1. In 1798, The first direct federal tax on the states is enacted — on dwellings, land & slaves.
2. In 1876, Sarah A. Dicket opens a seminary for African American girls in Mississippi
3. In 1885, Sarah E. Goode received Patent for Folding Cabinet Bed
4. In 1888, The “Indianapolis Freeman”, the nation’s first illustrated African American newspaper, is founded by Edward Cooper.
5. In 1891, John Standard, received Patent for Refrigerator
6. In 1895, J.B. Allen receives a patent for a clothes line support.
7. In 1914, Marcus Garvey arrived in Jamaica after a long tour which had taken him through Central America and Europe. Five days later on July 19 he launched the largest independent organisation the world has ever seen – the Universal Negro Improvement Association , UNIA, intended to be the mouthpiece of black women, men and children all over the world.
8. In 1948, Alabama and Mississippi Democrats bolted the Democratic convention after adoption of a “strong” civil rights plank.
9. In 1953, The George Washington Carver National Monument was dedicated on this date in 1953, in Diamond, Missouri, although it was established ten years earlier (1943).
10. In 1968, Hank Aaron hit his 500th career home run in Atlanta, Georgia leading the Braves to a 4-2 win over the San Francisco Giants. (In April of 1974, Hammerin’ Hank will eclipse the old home run mark of 714 held by Babe Ruth.)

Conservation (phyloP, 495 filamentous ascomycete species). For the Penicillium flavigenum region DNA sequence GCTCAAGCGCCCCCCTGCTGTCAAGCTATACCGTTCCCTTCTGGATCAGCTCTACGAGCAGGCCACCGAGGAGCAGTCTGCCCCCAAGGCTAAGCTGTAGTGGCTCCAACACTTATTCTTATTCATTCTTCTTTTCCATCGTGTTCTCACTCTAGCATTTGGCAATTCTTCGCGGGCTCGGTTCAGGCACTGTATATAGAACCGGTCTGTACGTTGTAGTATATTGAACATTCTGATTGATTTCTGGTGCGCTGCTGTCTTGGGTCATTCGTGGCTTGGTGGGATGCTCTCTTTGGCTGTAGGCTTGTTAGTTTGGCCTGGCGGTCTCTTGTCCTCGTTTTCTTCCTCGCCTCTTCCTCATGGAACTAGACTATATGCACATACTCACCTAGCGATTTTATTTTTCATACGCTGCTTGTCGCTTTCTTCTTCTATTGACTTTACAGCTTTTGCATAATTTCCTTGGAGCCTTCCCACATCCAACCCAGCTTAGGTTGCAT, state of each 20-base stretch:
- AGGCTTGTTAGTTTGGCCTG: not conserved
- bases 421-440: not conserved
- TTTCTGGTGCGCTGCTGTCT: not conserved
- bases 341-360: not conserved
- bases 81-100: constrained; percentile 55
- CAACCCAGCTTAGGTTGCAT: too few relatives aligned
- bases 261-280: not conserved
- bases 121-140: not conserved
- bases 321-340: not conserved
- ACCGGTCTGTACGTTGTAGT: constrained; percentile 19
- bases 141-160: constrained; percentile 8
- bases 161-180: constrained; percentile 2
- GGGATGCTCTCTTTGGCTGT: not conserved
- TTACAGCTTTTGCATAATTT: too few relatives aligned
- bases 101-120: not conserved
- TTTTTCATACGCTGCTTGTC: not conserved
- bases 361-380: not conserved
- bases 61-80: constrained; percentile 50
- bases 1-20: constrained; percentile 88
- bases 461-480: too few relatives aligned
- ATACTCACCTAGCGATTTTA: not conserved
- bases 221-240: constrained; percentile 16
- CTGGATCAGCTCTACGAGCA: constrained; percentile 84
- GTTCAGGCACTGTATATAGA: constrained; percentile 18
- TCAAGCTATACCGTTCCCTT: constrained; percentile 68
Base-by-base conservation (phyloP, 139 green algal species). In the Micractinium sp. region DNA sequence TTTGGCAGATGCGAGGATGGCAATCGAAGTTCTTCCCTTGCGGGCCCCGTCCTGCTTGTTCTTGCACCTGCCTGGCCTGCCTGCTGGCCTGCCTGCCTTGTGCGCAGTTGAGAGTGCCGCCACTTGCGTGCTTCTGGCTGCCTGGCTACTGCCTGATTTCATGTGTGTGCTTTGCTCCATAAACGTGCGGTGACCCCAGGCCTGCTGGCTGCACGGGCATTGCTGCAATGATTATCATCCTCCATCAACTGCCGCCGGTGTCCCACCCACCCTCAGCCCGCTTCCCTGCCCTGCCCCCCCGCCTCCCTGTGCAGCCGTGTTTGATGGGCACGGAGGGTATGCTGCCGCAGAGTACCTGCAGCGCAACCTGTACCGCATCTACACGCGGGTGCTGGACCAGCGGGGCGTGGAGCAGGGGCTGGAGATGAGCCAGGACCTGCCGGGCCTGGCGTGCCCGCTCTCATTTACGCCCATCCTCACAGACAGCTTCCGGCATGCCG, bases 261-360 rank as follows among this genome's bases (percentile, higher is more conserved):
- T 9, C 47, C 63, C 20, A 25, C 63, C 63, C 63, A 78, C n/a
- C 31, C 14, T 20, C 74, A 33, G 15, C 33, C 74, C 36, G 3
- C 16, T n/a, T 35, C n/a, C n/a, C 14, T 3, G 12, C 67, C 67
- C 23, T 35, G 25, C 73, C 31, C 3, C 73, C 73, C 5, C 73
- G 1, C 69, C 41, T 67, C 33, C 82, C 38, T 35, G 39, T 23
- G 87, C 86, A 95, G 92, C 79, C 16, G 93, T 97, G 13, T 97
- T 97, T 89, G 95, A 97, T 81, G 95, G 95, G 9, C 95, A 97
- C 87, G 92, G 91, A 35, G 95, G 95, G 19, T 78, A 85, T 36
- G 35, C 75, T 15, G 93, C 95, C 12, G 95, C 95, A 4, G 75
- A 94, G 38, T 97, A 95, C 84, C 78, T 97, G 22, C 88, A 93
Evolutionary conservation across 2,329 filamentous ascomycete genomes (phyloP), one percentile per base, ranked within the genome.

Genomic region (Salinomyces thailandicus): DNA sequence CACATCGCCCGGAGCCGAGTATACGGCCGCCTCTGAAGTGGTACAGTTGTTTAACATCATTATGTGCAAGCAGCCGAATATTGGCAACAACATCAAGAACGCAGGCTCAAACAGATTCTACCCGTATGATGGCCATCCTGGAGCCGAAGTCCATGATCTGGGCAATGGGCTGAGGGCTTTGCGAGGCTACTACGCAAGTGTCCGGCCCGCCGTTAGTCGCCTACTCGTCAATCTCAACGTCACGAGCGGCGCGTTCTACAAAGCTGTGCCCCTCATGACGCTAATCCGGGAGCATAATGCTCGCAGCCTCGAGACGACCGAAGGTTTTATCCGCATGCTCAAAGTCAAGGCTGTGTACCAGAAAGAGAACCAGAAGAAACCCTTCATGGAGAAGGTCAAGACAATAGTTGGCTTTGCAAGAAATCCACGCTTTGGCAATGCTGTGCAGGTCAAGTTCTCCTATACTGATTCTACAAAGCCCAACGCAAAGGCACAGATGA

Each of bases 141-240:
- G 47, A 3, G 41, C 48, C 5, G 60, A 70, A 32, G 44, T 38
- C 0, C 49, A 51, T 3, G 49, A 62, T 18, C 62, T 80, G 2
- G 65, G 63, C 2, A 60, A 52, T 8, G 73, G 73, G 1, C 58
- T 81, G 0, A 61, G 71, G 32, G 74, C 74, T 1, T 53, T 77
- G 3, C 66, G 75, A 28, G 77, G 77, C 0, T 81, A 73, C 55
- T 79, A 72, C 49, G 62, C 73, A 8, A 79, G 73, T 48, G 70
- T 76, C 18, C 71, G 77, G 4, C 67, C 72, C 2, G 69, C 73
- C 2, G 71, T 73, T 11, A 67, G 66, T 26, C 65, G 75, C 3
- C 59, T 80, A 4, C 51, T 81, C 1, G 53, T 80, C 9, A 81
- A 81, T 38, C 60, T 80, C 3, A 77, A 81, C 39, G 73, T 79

11. In 1972, Former New York State Senator Basil A. Paterson is elected vice- chairman of the Democratic National Committee, the first African American to hold a leadership position in a national political party.
12. In 1990, Ernie Singleton is named president of MCA Records’ Black Music Division. As president, Singleton oversees the day-to-day activities of the division and the company’s artist roster that includes Bobby Brown, Heavy D. & the Boyz, Gladys Knight, and Patti LaBelle. He, along with Jheryl Busby, president of Motown Records Company, Sylvia Rhone, president of Atco EastWest Records, and Ed Eckstine, president of Mercury Records, are the highest ranking African Americans in the mainstream record business.